|By Joel deJesus, Schiff Hardin|
With the Obama Administration’s Executive Order 13636 last February and the Federal Energy Regulatory Commission (FERC) and the North American Electric Reliability Corporation (NERC) recently adopting Version 5 of NERC’s Critical Infrastructure Protection (CIP) Reliability Standards, cybersecurity is currently at the forefront of the electric industry’s collective mind. The problem is the rules of the road seem to be changing. Now, as FERC has directed NERC to make additional changes to Version 5 and the National Institute of Standards and Technology (NIST) is contemplating a new cybersecurity framework to govern all critical infrastructure industries, including the electric industry and other key sectors, the question remains for the electric industry: How is this all supposed to work? Investment decisions occur over a long term horizon, but such decisions are difficult to make when the regulations are in a constant state of flux.
Cybersecurity in the electric industry has been regulated under NERC’s CIP Reliability Standards for several years. These CIP standards require the industry to implement specific cybersecurity protections and subject industry to substantial monetary penalties for noncompliance. The first mandatory CIP standards were proposed by NERC in 2006 and approved by FERC in 2008. We are now on Version 5, and FERC just directed NERC to make additional changes to the CIP standards in what will inevitably become Version 6. While one or more individual standards have been through the same number of revisions, no single set of standards has been revised more as a group. Even without the revisions, NERC’s reading and application of the CIP standards has evolved in the past 5 years. Determinations made in audits three years ago are now being revisited in more recent audits. NERC has published guidance documents to help the industry understand how to apply the CIP standards, but even those guidance documents have undergone substantial revision.
Perhaps in reaction to this change or because the change is not coming fast enough, regulators are trying out new ways of protecting cybersecurity. NERC through its Energy Sector Information Sharing and Analysis Center (ES-ISAC), and FERC through its new Office of Energy Infrastructure Security (OEIS) are supplementing their role as enforcement agencies and taking on more voluntary outreach activities. In the past couple of years, NERC has revamped its ES-ISAC to act as a clearinghouse for cybersecurity threat information for the electric industry. FERC OEIS is making a more targeted approach by offering to provide individualized threat assessments to individual entities in the electric industry. It may be hard for both NERC and FERC to marry their roles of enforcer of CIP standards and partner in the sharing of cyber threat information. Earlier this year, NERC had to adopt a formal firewall policy to assure that any voluntary sharing would not be the source of penalties. Moreover, the industry has yet to confront liability issues associated with handling and responding to cyber threat information.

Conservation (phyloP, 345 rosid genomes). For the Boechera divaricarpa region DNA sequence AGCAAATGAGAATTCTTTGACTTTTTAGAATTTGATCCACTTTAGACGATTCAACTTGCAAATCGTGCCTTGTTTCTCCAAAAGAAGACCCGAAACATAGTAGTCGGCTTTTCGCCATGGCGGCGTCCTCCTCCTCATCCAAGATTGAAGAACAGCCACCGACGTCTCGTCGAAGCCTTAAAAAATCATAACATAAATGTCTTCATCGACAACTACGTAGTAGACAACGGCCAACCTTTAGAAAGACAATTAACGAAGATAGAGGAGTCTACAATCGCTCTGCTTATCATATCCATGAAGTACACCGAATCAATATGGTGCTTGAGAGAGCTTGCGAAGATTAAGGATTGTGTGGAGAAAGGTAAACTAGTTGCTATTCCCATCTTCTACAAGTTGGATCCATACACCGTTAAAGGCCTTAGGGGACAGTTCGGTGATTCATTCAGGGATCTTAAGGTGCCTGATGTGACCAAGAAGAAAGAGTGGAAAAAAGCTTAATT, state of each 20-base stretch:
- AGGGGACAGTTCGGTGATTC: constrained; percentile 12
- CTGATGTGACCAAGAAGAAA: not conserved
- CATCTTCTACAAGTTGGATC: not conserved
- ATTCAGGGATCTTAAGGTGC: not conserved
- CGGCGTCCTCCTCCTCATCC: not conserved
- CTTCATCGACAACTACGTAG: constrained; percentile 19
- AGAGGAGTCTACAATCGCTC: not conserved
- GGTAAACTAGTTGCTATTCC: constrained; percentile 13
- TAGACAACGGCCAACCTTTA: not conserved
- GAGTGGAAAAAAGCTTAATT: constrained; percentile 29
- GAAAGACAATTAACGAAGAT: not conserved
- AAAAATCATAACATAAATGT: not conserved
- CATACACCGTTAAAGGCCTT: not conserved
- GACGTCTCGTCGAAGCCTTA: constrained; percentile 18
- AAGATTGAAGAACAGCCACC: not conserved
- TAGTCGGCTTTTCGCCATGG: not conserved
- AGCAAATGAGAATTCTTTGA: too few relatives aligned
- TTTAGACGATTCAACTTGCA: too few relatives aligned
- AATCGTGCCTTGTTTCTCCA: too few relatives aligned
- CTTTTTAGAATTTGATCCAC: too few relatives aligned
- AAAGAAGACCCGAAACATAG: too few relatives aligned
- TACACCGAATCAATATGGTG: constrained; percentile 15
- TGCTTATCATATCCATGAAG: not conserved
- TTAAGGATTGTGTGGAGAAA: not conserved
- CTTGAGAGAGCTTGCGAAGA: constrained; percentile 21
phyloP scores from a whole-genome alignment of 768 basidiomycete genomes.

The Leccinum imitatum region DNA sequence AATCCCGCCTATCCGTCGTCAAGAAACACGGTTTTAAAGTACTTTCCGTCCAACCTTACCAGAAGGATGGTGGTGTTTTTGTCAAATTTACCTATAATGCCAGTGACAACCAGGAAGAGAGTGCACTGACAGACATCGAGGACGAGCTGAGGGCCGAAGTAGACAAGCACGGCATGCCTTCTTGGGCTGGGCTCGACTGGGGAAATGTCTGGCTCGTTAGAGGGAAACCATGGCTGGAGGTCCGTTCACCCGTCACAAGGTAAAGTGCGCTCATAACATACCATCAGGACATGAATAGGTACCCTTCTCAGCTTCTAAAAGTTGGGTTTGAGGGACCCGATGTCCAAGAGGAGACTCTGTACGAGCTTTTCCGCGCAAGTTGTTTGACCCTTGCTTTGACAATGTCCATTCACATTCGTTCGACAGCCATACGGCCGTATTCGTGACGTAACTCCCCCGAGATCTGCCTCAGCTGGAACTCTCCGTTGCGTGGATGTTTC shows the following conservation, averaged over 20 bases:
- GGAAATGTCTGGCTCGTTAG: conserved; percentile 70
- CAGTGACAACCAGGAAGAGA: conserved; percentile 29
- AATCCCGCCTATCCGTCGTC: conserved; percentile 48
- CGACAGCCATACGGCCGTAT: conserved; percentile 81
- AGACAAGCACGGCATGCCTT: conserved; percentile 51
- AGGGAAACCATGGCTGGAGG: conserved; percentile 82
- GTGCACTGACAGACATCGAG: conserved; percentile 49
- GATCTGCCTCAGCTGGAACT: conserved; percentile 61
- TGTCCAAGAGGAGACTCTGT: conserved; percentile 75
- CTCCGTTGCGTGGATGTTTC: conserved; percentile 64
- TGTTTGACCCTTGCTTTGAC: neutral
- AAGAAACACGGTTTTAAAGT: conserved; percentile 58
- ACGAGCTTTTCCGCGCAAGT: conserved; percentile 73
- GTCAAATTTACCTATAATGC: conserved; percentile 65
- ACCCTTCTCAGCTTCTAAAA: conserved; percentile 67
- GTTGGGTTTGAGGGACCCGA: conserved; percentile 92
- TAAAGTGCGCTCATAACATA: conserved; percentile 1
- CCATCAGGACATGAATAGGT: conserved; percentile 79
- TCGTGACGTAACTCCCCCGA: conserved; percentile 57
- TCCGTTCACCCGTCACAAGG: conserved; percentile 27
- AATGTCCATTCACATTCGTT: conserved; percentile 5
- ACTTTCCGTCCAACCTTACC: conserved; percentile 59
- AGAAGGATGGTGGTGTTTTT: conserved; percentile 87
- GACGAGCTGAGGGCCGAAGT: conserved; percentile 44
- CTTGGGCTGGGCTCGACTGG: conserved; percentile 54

Executive Order 13636 appears to be a blend of the standard setting and information sharing approaches employed by NERC and FERC. As noted earlier, the Executive Order requires NIST is working on a “cybersecurity framework” for all critical infrastructure industries, not just the electric industry. Although framework must be voluntary, the Executive Order calls for the adoption of incentives for the electric industry and other sectors to comply with these standards. The nature of these incentives and how the NIST standards will interact with the existing NERC CIP standards remains to be seen. In fact, the draft NIST cybersecurity framework, which was published in late October for public comment by Dec. 13, 2013, seems to treat the NERC CIP standards as one of many “informative references” that the electric industry must become familiar with and incorporate into their day-to-day cybersecurity programs. The Executive Order also embraces the voluntary information sharing concept by directing the Department of Homeland Security to expand its “Enhanced Cyber Security Service,” by enlisting private sector experts into Federal service to advise on information needed to protect critical cyber assets, and by directing federal agencies to produce unclassified reports in a timelier manner. As with the NERC and FERC efforts at voluntary information sharing, the roles of enforcer and partner will need to be sorted out for all sectors, even those that have not the extent of standards enforcement experienced in the electric industry.
Change may be an inherent part of the cybersecurity landscape, given how quickly new threats can emerge and spread. However, as regulators attempt to impose and improve standards to address cybersecurity and to take new approaches to safeguarding cybersecurity such as facilitating the sharing of cyber threat information, they should consider the pace of such changes and the industry’s need for certainty to make necessary investments in critical infrastructure and critical infrastructure protection.
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